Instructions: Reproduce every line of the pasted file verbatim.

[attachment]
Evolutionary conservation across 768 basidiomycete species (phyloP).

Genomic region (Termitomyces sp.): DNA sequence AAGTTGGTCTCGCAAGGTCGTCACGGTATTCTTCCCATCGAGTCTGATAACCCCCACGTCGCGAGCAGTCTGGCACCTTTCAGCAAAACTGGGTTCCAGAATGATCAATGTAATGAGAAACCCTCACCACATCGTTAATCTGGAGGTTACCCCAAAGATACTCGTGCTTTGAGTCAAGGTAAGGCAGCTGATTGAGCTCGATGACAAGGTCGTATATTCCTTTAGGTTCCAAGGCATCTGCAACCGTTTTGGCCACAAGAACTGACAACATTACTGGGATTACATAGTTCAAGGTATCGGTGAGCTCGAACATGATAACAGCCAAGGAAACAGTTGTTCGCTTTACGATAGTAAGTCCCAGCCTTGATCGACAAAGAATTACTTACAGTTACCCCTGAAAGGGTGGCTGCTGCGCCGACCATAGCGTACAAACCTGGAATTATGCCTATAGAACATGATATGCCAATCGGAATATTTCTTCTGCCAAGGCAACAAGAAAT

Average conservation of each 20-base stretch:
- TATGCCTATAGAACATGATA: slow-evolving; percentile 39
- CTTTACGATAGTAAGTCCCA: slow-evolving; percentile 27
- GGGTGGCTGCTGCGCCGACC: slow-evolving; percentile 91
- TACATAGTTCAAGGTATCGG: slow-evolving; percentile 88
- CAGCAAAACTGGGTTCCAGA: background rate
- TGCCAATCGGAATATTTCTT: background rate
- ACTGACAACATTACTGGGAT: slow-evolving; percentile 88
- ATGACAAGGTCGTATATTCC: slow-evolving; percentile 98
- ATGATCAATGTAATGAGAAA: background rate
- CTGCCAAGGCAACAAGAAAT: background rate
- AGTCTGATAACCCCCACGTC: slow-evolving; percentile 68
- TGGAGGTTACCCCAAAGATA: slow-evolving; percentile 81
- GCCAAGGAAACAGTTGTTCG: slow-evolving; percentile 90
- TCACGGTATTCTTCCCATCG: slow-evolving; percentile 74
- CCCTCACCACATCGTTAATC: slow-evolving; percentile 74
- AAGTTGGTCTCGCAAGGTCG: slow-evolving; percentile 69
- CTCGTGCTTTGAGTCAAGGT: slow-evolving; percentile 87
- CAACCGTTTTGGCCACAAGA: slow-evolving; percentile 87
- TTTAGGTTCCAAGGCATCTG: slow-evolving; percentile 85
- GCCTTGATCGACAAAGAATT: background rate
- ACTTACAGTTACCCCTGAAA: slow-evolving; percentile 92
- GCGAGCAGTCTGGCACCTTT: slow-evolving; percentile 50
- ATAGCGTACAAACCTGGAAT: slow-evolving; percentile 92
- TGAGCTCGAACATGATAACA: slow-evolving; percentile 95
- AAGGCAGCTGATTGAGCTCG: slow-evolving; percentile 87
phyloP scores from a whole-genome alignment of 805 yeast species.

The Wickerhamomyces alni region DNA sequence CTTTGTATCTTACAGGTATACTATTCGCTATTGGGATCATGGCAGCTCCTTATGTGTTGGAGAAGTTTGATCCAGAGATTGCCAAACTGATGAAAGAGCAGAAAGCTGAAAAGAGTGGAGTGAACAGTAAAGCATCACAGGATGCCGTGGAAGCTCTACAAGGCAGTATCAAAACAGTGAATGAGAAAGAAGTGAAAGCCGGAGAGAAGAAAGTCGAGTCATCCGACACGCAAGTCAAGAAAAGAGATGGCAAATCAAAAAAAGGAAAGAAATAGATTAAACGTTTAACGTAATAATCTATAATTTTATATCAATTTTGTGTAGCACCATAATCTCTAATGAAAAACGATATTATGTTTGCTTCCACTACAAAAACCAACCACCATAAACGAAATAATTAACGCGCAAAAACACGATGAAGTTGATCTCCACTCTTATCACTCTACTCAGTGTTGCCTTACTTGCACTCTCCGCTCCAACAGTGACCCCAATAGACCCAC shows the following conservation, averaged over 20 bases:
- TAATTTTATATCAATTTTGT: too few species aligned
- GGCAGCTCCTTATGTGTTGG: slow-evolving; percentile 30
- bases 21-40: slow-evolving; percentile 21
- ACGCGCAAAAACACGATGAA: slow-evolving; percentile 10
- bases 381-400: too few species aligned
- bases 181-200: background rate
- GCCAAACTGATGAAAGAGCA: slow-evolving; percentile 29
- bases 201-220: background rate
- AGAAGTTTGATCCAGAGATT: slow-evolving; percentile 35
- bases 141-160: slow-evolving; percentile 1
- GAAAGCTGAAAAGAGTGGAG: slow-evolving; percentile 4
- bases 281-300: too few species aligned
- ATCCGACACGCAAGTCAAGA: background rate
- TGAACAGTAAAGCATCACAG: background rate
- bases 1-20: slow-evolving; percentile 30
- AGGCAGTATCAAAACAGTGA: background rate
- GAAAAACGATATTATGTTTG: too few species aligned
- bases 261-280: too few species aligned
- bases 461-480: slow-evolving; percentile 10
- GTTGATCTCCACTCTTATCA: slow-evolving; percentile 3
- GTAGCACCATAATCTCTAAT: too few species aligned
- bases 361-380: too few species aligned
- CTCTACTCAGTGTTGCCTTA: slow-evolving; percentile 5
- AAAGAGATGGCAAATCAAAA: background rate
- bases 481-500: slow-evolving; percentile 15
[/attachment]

Evolutionary conservation across 768 basidiomycete species (phyloP).

Genomic region (Termitomyces sp.): DNA sequence AAGTTGGTCTCGCAAGGTCGTCACGGTATTCTTCCCATCGAGTCTGATAACCCCCACGTCGCGAGCAGTCTGGCACCTTTCAGCAAAACTGGGTTCCAGAATGATCAATGTAATGAGAAACCCTCACCACATCGTTAATCTGGAGGTTACCCCAAAGATACTCGTGCTTTGAGTCAAGGTAAGGCAGCTGATTGAGCTCGATGACAAGGTCGTATATTCCTTTAGGTTCCAAGGCATCTGCAACCGTTTTGGCCACAAGAACTGACAACATTACTGGGATTACATAGTTCAAGGTATCGGTGAGCTCGAACATGATAACAGCCAAGGAAACAGTTGTTCGCTTTACGATAGTAAGTCCCAGCCTTGATCGACAAAGAATTACTTACAGTTACCCCTGAAAGGGTGGCTGCTGCGCCGACCATAGCGTACAAACCTGGAATTATGCCTATAGAACATGATATGCCAATCGGAATATTTCTTCTGCCAAGGCAACAAGAAAT

Average conservation of each 20-base stretch:
- TATGCCTATAGAACATGATA: slow-evolving; percentile 39
- CTTTACGATAGTAAGTCCCA: slow-evolving; percentile 27
- GGGTGGCTGCTGCGCCGACC: slow-evolving; percentile 91
- TACATAGTTCAAGGTATCGG: slow-evolving; percentile 88
- CAGCAAAACTGGGTTCCAGA: background rate
- TGCCAATCGGAATATTTCTT: background rate
- ACTGACAACATTACTGGGAT: slow-evolving; percentile 88
- ATGACAAGGTCGTATATTCC: slow-evolving; percentile 98
- ATGATCAATGTAATGAGAAA: background rate
- CTGCCAAGGCAACAAGAAAT: background rate
- AGTCTGATAACCCCCACGTC: slow-evolving; percentile 68
- TGGAGGTTACCCCAAAGATA: slow-evolving; percentile 81
- GCCAAGGAAACAGTTGTTCG: slow-evolving; percentile 90
- TCACGGTATTCTTCCCATCG: slow-evolving; percentile 74
- CCCTCACCACATCGTTAATC: slow-evolving; percentile 74
- AAGTTGGTCTCGCAAGGTCG: slow-evolving; percentile 69
- CTCGTGCTTTGAGTCAAGGT: slow-evolving; percentile 87
- CAACCGTTTTGGCCACAAGA: slow-evolving; percentile 87
- TTTAGGTTCCAAGGCATCTG: slow-evolving; percentile 85
- GCCTTGATCGACAAAGAATT: background rate
- ACTTACAGTTACCCCTGAAA: slow-evolving; percentile 92
- GCGAGCAGTCTGGCACCTTT: slow-evolving; percentile 50
- ATAGCGTACAAACCTGGAAT: slow-evolving; percentile 92
- TGAGCTCGAACATGATAACA: slow-evolving; percentile 95
- AAGGCAGCTGATTGAGCTCG: slow-evolving; percentile 87
phyloP scores from a whole-genome alignment of 805 yeast species.

The Wickerhamomyces alni region DNA sequence CTTTGTATCTTACAGGTATACTATTCGCTATTGGGATCATGGCAGCTCCTTATGTGTTGGAGAAGTTTGATCCAGAGATTGCCAAACTGATGAAAGAGCAGAAAGCTGAAAAGAGTGGAGTGAACAGTAAAGCATCACAGGATGCCGTGGAAGCTCTACAAGGCAGTATCAAAACAGTGAATGAGAAAGAAGTGAAAGCCGGAGAGAAGAAAGTCGAGTCATCCGACACGCAAGTCAAGAAAAGAGATGGCAAATCAAAAAAAGGAAAGAAATAGATTAAACGTTTAACGTAATAATCTATAATTTTATATCAATTTTGTGTAGCACCATAATCTCTAATGAAAAACGATATTATGTTTGCTTCCACTACAAAAACCAACCACCATAAACGAAATAATTAACGCGCAAAAACACGATGAAGTTGATCTCCACTCTTATCACTCTACTCAGTGTTGCCTTACTTGCACTCTCCGCTCCAACAGTGACCCCAATAGACCCAC shows the following conservation, averaged over 20 bases:
- TAATTTTATATCAATTTTGT: too few species aligned
- GGCAGCTCCTTATGTGTTGG: slow-evolving; percentile 30
- bases 21-40: slow-evolving; percentile 21
- ACGCGCAAAAACACGATGAA: slow-evolving; percentile 10
- bases 381-400: too few species aligned
- bases 181-200: background rate
- GCCAAACTGATGAAAGAGCA: slow-evolving; percentile 29
- bases 201-220: background rate
- AGAAGTTTGATCCAGAGATT: slow-evolving; percentile 35
- bases 141-160: slow-evolving; percentile 1
- GAAAGCTGAAAAGAGTGGAG: slow-evolving; percentile 4
- bases 281-300: too few species aligned
- ATCCGACACGCAAGTCAAGA: background rate
- TGAACAGTAAAGCATCACAG: background rate
- bases 1-20: slow-evolving; percentile 30
- AGGCAGTATCAAAACAGTGA: background rate
- GAAAAACGATATTATGTTTG: too few species aligned
- bases 261-280: too few species aligned
- bases 461-480: slow-evolving; percentile 10
- GTTGATCTCCACTCTTATCA: slow-evolving; percentile 3
- GTAGCACCATAATCTCTAAT: too few species aligned
- bases 361-380: too few species aligned
- CTCTACTCAGTGTTGCCTTA: slow-evolving; percentile 5
- AAAGAGATGGCAAATCAAAA: background rate
- bases 481-500: slow-evolving; percentile 15